Share plans and long-term financial wellbeing: why now is the time to promote share plans
Workplace savings and financial resilience is one of the key themes at this years’ virtual Employee Wellbeing Congress. View the full agenda and opportunities to join discussion groups with your peers or register here to attend.
There’s long been a big disconnect between the economic value of some workers’ pay and the social value. And that’s really come through loud and clear in the current climate, when you consider that our key workers – those literally putting their lives on the line for others during the pandemic – are probably those on some of the lowest incomes. Whether that leads to a review of remuneration policies, with a focus on what employers can do for key workers, remains to be seen.
This goes for reward packages too. It was great to see insurers, in some cases, extending access to virtual GP, counselling helplines and financial wellbeing services for all their clients’ employees. We will have to wait and see if these continue as long-term employee benefits.
For now, it’s probably safe to say that it is most definitely the time to promote all-employee share plans. And not only for our key workers. As the economic crisis inevitably deepens, it is those employers that do all they can to reward and motivate that will be better placed to ride the current storm.
Impacts on SIP and SAYE
Employers are already switched on to this. In fact, aside from some amendments to Save As You Earn (SAYE) launch timetables, EQ reports that these tax advantaged share plans continue to play a vital part in helping businesses protect the long-term health of their company.
Existing Share Investment Plans (SIPs) have also continued as usual, despite being impacted by falling share prices. Among our clients, the total level of employee monthly SIP contributions has actually risen slightly over the period January to June 2020.
Rudman comments: “Employees haven’t yet cancelled their participation in SIP, likely due to expectations that the share price will recover. The furlough scheme has, so far, enabled employees to continue contributing to their SIP.”
The same, it seems, goes for SAYE accounts. “We have seen an increase in the number of ‘underwater’ SAYE schemes – where the share price is lower than the option price – though with an expectation that share prices will improve, employees are not reducing contributions right now,” adds Rudman. “SAYE is low risk, so employees are continuing to save.”
Our figures show that contributions to newly launched SAYE schemes are high, probably due to the perception of a low option price and expectation of a share recovery. One client’s – Smiths Group – launch was due to take place in April at the peak of the pandemic. In spite of some take-up concerns, they went ahead to help increase motivation and engagement.
They adapted their communication approach to the new working environment and the launch proved a major success with 54% take-up and total savings of £176,000 a month (a 56% increase in savings from 2019).
Share plan usage trends
Meanwhile, companies are looking at how they can use share plans innovatively in their business, with a view to retain cash in the business, avoid redundancy and reduce the number of people on furlough. Here are some examples of what we have seen:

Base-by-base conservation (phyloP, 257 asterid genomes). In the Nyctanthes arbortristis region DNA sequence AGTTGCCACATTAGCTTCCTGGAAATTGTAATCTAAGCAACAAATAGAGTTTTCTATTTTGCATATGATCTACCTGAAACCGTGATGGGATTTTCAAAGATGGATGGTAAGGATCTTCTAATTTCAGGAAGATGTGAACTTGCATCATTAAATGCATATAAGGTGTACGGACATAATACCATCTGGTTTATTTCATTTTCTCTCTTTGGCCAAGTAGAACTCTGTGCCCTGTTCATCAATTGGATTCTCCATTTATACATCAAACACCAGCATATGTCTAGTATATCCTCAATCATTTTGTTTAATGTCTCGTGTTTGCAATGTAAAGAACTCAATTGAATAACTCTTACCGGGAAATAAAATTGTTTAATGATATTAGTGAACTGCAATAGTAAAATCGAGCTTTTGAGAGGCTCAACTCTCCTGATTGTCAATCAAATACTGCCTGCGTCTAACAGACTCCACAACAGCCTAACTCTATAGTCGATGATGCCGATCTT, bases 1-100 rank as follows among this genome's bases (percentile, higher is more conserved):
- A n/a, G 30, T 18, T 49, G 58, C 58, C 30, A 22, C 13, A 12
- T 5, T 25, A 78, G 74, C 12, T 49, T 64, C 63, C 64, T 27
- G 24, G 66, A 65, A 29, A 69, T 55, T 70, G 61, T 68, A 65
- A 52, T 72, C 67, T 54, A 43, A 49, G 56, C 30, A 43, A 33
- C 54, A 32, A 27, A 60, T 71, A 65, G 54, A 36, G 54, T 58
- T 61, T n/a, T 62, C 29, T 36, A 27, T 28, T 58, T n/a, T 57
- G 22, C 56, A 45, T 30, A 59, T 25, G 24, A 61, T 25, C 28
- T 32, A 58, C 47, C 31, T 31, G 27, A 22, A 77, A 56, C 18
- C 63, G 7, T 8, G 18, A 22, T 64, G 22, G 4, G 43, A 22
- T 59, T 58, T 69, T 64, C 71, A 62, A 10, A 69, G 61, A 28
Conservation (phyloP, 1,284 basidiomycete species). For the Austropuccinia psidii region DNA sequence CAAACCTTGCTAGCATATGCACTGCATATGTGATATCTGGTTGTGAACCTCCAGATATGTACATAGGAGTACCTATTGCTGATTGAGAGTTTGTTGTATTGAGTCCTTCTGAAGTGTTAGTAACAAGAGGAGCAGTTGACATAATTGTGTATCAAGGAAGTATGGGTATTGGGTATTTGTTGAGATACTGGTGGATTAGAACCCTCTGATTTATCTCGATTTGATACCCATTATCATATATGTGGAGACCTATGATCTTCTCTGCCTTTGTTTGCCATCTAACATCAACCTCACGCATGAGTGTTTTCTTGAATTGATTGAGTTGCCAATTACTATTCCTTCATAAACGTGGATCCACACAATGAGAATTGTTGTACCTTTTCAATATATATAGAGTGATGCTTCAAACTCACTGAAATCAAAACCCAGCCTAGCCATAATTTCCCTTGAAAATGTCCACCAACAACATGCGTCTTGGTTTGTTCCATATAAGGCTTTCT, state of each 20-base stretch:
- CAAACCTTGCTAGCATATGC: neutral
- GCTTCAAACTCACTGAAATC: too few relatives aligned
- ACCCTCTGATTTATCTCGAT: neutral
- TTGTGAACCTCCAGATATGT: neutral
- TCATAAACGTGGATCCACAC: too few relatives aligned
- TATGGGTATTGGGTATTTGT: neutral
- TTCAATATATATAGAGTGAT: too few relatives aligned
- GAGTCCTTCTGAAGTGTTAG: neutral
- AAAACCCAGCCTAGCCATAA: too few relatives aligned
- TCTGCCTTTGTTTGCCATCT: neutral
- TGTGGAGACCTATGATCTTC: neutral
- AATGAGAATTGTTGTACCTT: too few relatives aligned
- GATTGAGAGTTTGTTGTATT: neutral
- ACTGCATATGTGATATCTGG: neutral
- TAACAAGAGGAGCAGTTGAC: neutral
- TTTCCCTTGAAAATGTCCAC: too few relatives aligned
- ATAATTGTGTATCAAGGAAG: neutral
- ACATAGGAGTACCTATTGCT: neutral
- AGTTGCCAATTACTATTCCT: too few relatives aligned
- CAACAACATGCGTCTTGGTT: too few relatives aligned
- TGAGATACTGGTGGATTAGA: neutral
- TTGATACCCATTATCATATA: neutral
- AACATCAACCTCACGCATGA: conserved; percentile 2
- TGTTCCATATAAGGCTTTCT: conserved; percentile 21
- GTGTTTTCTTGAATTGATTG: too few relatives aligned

Companies looking to preserve cash in the business can delay a percentage of employees’ pay and replace with a share award, that would vest either within a specific timeframe or at the end of the financial year.
One client, DMGT, introduced an employee share plan in April to do just that. Over 1,650 employees enrolled in the plan, with some who were below the threshold salary opting to participate and others choosing to increase their salary reduction to receive more shares.
DMGT’s Head of Reward, John Machin, comments: “The plan has given employees a tangible stake in the success of the company ensuring they are fully engaged and motivated in these unprecedented times.”
Retention and recognition share award
Companies looking to reward employees by means other than cash are typically considering free share awards that enable all employees to benefit equally. These feature a short deferral period or a short period between the award being made and the employees receiving their shares.
Over recent months we have seen companies: issue free shares to all employees with the only condition being the employment of the employee at the time of vesting; grant shares in line with the release of their financial results; have an average period before vesting of 18 months.
Cash bonus substitute
Some companies with obligations to pay a bonus are looking to use shares an alternative to cash payments by: using a Conditional Share Award that vests shortly after award acceptance; putting the resulting shares into a Nominee; restricting the shares with a minimum holding period of 12 months.
The time is clearly right for share plans, helping employers balance cost savings with incentivisation and treating employees fairly. The challenge for Company Secretaries and Reward Directors will be to continue working closely together to ensure engagement as furloughing is withdrawn. As unemployment grows, remote working becomes more permanent for some and the stress of returning to workplaces is all too real for others. Financial wellbeing is set to become ever more vital and will require joined-up thinking across all stakeholders.
The author is Andrew Woolnough, director at EQ (Equiniti) HR Solutions, who spoke with Jennifer Rudman, industry director, Employee Share Plans, EQ.
This article is provided by EQ (Equiniti) HR Solutions.
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